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Re: Gwen o' the River?

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  • Jon & Wanda(Tink)
    The answer to the service part may have to do with the fact it was designed by a person that is no longer around to give the real answers. THis is a old plan.
    Message 1 of 2 , Feb 3, 2009
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      The answer to the service part may have to do with the fact it was
      designed by a person that is no longer around to give the real answers.
      THis is a old plan. As far as size and weight it is not a problem to
      trailer and most boats of any type have to be moved to the water from
      where they are built. Being a design meant to be beachable it should be
      strong enough but trailering can be hard on a boat. I personaly would
      do it but take care that the trailer was set up to support all the
      cabin area to the stern exspecaly the mechanical area. I think the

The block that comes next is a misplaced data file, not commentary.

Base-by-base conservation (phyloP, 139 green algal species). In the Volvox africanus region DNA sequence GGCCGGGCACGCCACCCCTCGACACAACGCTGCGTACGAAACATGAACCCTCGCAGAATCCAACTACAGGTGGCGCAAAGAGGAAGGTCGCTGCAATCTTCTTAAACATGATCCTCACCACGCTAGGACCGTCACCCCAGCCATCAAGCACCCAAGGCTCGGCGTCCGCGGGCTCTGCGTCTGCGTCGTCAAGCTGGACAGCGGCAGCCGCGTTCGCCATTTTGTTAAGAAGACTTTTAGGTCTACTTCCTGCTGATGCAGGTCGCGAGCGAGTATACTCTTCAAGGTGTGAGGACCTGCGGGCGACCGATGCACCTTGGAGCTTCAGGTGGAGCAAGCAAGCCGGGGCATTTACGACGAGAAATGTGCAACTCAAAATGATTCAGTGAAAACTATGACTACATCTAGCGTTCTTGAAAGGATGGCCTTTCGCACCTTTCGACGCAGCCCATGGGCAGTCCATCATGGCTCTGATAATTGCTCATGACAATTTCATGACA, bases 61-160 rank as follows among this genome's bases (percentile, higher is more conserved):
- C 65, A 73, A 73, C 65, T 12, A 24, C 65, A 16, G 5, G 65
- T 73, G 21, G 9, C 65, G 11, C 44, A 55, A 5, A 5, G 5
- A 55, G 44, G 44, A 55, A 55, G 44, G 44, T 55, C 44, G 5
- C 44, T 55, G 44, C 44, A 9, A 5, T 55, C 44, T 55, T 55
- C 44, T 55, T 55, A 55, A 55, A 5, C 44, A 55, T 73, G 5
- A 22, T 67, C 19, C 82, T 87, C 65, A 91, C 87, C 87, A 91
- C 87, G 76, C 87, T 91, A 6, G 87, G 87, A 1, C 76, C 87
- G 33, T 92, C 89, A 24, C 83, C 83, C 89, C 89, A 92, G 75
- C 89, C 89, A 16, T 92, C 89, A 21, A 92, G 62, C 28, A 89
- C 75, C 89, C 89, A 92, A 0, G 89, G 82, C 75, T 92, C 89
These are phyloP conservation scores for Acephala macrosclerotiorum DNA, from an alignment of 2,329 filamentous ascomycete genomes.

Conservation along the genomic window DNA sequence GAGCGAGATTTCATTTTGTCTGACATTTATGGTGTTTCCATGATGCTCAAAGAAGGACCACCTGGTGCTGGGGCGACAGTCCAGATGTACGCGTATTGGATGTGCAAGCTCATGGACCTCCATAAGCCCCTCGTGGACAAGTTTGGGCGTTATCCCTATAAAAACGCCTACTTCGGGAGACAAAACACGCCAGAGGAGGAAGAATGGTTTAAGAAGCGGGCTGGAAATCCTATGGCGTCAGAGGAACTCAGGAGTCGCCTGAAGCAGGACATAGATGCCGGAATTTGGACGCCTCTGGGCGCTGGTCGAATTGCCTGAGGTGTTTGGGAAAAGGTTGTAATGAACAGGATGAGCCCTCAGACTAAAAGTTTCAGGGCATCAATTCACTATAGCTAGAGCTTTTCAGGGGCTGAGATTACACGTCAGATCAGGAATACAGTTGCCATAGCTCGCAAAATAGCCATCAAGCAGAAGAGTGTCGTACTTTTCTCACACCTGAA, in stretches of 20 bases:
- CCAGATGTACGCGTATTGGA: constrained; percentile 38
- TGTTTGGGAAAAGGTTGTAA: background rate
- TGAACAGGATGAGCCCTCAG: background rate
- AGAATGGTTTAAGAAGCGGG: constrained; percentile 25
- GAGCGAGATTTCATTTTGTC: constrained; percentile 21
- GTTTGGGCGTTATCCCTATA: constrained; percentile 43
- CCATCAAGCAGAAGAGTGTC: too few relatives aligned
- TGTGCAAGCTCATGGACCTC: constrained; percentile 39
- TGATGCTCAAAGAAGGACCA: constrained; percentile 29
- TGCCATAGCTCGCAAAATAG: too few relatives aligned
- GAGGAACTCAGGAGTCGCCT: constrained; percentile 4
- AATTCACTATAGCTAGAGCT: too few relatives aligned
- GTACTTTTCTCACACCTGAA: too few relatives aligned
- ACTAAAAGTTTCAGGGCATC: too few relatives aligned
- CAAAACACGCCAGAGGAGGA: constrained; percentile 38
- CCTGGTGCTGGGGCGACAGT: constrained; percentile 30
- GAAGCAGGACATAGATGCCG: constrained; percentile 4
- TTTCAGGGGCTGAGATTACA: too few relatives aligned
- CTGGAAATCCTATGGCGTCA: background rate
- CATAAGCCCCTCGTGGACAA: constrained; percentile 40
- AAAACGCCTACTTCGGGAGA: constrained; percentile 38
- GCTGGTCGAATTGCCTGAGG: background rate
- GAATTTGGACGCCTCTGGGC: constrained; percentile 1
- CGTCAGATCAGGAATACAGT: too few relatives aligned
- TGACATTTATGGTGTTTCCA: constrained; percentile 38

original plans have the hull bottom and sides planked I would use
      plywood 3/4" on bottom 1/2" sides and encapsolate it. This would give
      it more strength and a little added weight.

      Jon

      --- In AtkinBoats@yahoogroups.com, "my48cj2a" <my48cj2a@...> wrote:
      >
      > Can this be made to put on a trailer? Most people do not live on the
      > water.I really like the boat and want to build it.What would stop it
      > from becoming a trailerable boat? Will it break at some point? Is it
      > not sturdy? The Atkins person said it can't be trailerd and that was
      > it. Why not? All those people who won't build a Gwen o' the River
      > because of the lack of info. Are your customers worth the time? The
      > sternwheeler Showboat is seen more in the water. And that is because
      > they can get it there. Sorry to sound so harsh but as a customer I
      > would expect more of an answer than one sentence. Are we worth the
      > time? It seems like you would sell more plans if you could get the
      boat
      > to the water(Just an idea).That Bolger Tennessee is looking better by
      > the minute.
      >
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